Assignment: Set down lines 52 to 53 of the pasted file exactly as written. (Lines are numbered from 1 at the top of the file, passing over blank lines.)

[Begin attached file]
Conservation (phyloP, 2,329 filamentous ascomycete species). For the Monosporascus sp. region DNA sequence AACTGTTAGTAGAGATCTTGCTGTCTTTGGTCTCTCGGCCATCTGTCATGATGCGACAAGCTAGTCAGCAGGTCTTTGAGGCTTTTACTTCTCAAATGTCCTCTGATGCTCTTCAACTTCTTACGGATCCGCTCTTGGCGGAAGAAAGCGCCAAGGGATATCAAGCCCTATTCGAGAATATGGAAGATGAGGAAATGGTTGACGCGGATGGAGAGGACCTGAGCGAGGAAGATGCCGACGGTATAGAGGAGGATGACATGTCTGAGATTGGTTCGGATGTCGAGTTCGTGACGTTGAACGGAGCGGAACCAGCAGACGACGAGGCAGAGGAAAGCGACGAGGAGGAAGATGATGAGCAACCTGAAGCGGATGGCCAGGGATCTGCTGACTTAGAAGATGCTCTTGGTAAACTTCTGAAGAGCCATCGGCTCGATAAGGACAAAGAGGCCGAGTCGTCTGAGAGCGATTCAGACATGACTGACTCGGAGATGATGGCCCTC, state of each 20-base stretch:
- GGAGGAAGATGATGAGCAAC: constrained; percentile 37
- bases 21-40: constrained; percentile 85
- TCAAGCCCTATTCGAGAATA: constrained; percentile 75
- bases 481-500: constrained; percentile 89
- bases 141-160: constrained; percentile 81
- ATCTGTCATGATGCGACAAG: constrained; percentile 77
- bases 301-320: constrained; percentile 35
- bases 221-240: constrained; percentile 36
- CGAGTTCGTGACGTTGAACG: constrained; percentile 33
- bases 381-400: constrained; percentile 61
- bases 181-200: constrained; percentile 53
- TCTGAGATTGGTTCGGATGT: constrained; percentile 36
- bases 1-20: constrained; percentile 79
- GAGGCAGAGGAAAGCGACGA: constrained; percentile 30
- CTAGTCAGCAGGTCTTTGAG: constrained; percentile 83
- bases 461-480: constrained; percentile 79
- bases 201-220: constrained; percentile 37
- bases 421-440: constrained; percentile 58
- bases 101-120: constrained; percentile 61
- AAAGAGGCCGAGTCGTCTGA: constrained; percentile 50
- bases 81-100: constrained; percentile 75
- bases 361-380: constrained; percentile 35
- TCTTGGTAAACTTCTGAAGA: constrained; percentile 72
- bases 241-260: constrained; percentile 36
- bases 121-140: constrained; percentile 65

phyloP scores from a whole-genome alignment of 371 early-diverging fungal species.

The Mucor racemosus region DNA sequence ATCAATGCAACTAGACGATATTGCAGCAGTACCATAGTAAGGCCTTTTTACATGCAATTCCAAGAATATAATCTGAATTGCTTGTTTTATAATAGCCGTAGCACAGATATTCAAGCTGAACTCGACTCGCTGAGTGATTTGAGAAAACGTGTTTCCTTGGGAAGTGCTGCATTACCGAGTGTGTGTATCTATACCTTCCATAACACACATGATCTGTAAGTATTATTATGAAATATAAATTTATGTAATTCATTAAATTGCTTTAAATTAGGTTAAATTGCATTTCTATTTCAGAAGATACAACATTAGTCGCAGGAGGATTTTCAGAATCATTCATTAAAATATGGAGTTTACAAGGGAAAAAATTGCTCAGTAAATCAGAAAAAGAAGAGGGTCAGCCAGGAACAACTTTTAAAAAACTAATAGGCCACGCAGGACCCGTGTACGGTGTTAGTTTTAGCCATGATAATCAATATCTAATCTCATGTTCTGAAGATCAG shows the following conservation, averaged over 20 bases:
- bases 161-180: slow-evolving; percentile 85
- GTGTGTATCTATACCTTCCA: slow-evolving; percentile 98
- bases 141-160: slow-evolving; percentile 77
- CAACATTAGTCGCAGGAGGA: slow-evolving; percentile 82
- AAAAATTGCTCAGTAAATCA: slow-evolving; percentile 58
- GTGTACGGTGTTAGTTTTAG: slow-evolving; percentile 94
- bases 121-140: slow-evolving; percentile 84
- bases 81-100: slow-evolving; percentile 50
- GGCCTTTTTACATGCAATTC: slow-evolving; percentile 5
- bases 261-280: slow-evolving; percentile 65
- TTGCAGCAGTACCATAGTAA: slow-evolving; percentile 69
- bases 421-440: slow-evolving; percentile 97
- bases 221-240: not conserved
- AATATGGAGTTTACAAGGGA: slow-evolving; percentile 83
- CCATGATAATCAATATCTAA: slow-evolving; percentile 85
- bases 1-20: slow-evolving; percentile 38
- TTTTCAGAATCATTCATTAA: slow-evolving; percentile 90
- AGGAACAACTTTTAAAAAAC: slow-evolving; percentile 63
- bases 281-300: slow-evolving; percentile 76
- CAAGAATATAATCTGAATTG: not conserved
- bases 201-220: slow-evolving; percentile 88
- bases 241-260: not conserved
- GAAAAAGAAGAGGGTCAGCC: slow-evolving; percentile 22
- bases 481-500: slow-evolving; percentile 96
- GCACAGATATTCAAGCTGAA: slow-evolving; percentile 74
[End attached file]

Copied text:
- bases 481-500: slow-evolving; percentile 96
- GCACAGATATTCAAGCTGAA: slow-evolving; percentile 74